Werner Müller
Holiday In France






France is not a particularly exotic destination. Not anymore. During the Golden Age of rising tourism though, Hollywood injected the yearning for this romantic country into the veins of filmgoers, travel agencies fulfilled the suddenly rising needs of US citizens to travel abroad in order to seek the auroral clichés out themselves, and the thriving music industry was not far behind and adapted to this trend in no time, even before the rise of stereo records. Deep within this cultural melting pot, about a year after the Exotica craze kicked off, Werner Müller (1920–1998) and his orchestra collect 12 enchanting tracks about the savoir vivre of France on the record Holiday In France, one of Müller's titular Holiday entries which take listeners to such diverse places as Italy, Rio de Janeiro, New York and Japan.


Released in 1958 on the Polydor label, this album is specifically tailored to an audience residing in the United States, hence the usage of Müller's international moniker Ricardo Santos, a name like a flashing thunderbolt full of mystique, lovestoned adventures and distinguished verve. And then you find out that a pale German hides behind that mask. Hilarious, ja!


As is always the case when I review a travelog album about Old Europe and label it as an Exotica album, you should not shake your head in disdain all too much. Remember, a voyage to France was considered a tremendously exciting and exotic endeavor in the late 50's, it was no mundane fleeting visit for the average American family. No Polynesian jungles are depicted on Holidays In France, zero surprise here. However, there are two important reasons to loosely associate Müller's album with the Exotica and Space-Age labels: on the one hand, the orchestra strings are quite colorful, the expected accordions shimmer equally well, and blimey, there are enthralling vibraphones on here, devoid of any kitsch, boosting the dreaminess.


On the other hand, it is vibraphonist Arthur Lyman who convinces me to review such non-Polynesian works as well. Consider his work Percussion Spectacular! aka Yellow Bird (1960) and the body of material presented in his subsequent LP's. Tracks like Arrive Derce Roma and Bolero, the latter of which incidentally kicks off Holiday In France, are rooted in Europe and become skillfully exotified. Since France has not lost anything of its magic over the decades and is still an exciting country to visit, I hence dare a greater look into the interpretations of Werner Müller aka Ricardo Santos below, carving out the syrupy schmaltz as well as its genuinely elevating stardust glitters.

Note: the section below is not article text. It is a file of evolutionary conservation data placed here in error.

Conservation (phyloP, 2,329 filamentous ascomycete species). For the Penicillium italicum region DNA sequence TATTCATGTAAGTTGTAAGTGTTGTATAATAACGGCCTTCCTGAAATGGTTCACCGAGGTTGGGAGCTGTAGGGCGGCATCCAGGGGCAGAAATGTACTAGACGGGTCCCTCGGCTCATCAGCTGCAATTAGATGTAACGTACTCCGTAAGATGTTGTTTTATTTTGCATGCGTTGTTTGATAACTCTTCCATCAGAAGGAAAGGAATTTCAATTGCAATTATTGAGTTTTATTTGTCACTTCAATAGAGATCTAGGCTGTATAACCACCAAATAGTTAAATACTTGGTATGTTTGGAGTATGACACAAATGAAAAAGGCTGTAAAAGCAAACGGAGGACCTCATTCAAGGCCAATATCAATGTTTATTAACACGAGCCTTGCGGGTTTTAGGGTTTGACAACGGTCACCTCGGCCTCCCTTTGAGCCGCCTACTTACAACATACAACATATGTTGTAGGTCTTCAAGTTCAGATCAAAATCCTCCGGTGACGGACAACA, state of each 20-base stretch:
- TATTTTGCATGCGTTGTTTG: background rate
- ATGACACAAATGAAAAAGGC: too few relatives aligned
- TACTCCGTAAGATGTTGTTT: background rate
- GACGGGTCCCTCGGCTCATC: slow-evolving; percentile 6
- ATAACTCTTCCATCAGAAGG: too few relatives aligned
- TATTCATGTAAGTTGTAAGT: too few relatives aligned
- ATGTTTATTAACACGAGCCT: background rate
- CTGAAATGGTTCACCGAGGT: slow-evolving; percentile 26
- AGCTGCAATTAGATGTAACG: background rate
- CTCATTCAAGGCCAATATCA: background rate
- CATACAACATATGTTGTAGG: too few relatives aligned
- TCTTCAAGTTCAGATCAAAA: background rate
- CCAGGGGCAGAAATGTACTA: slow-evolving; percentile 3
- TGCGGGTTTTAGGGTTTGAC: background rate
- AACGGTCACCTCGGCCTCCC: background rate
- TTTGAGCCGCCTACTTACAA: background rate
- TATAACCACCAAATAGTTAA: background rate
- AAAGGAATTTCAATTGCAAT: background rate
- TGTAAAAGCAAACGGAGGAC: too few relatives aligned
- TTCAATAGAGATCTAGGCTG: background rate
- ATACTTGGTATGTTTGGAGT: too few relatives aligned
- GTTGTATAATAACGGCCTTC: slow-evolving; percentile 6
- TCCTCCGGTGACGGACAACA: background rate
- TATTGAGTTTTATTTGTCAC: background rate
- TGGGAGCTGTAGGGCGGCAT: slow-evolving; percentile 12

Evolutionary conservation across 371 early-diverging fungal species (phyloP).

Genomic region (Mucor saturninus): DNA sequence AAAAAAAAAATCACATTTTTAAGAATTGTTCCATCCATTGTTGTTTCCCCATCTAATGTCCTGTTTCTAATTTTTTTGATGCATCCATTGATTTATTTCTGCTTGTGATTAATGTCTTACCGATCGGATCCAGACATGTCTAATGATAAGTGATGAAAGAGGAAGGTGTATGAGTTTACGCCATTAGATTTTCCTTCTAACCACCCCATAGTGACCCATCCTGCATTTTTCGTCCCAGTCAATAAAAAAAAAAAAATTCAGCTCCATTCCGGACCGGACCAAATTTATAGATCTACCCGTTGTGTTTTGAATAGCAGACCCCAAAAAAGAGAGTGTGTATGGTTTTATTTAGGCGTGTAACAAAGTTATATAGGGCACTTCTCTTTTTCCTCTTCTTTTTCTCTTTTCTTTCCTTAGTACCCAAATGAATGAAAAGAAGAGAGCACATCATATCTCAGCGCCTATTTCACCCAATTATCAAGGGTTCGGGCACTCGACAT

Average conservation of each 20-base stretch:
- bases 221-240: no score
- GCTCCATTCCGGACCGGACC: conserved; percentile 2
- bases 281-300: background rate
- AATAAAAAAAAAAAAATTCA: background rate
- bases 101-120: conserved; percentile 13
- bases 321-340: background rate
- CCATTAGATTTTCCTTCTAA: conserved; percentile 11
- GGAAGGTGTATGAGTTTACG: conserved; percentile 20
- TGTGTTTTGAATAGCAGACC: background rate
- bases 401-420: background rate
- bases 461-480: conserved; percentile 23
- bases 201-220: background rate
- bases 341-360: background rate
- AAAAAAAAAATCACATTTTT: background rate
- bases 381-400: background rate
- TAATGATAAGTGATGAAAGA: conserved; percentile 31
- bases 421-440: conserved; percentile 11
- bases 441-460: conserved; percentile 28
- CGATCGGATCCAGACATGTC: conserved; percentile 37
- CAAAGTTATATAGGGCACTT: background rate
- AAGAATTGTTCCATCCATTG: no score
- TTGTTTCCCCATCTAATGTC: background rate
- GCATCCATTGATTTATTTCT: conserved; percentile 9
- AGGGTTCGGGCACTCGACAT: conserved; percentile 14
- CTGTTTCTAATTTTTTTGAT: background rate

As previously mentioned, Maurice Ravel's Bolero starts the aural sightseeing tour through France. Joyful staccato eruptions full of timpani and brass instruments lead to spiraling flutes and saccharine strings. Everything feels over the top right from the get-go. There are more mellifluous sections with partially sneaky  pizzicato strings and their whitewashed brethren, but it is only in the song's final third where swingmeister Müller unchains a proper big band flavor with swinging horns and exotic bamboo rods! Until this state is reached, one has to go a long way, so in the end, Müller's freely flowing rendition is varied, but too melodramatic. His focused renditions are much better, and the following Pigalle sure is. Originally written by Georges Ulmer, this arrangements bleeds cascades of French stereotypes: a clumsy-jocular piano melody opens the scenery, and after a wonderfully soothing harp glissando is exchanged for comically warbled flutes and accordion rivers. The setting then constantly shifts between the typically dusky melancholia and sun-soaked carefreeness. The cuteness of Pigalle is unbearable, but its textures shine.


It is Jacques Prévert's and Joseph Kosma's Les Feuilles Mortes that proves to be the first languorous hit on this LP. A magnificent mystery prelude full of cascading vibes, shady clarinet injections and blurry strings evokes the full force of the Space-Age era, and if this state was maintained throughout the song, I would have rejoiced. But the ensuing mélange is very soothing as well, comprising of warped legato strings of warmth, gorgeous accordion washes and mellow flute flecks. Whenever the composition gets threnodic, a sudden shift occurs only seconds later with euphonious string veils of pure silk. Müller's Les Feuilles Mortes is on the brink of the Exotica, Space-Age and Easy Listening genre. One would not necessarily expect this. But it is truly gorgeous. The French classic La Petite Valse is a downer in comparison due to its all too Waltz-focused structure that admittedly lives up to the song title, but seems too wishy-washy even for this LP. The arrangement has its advantages. The strings are once again floating in ethereal climes and the incessant oscillation of different instruments and takeovers, among them accordions, tubas, flutes, pianos and cowbells, makes this more of a pre-90's interactive vignette than a focused presentation. But this bustling state of affairs is too jumpy for my taste.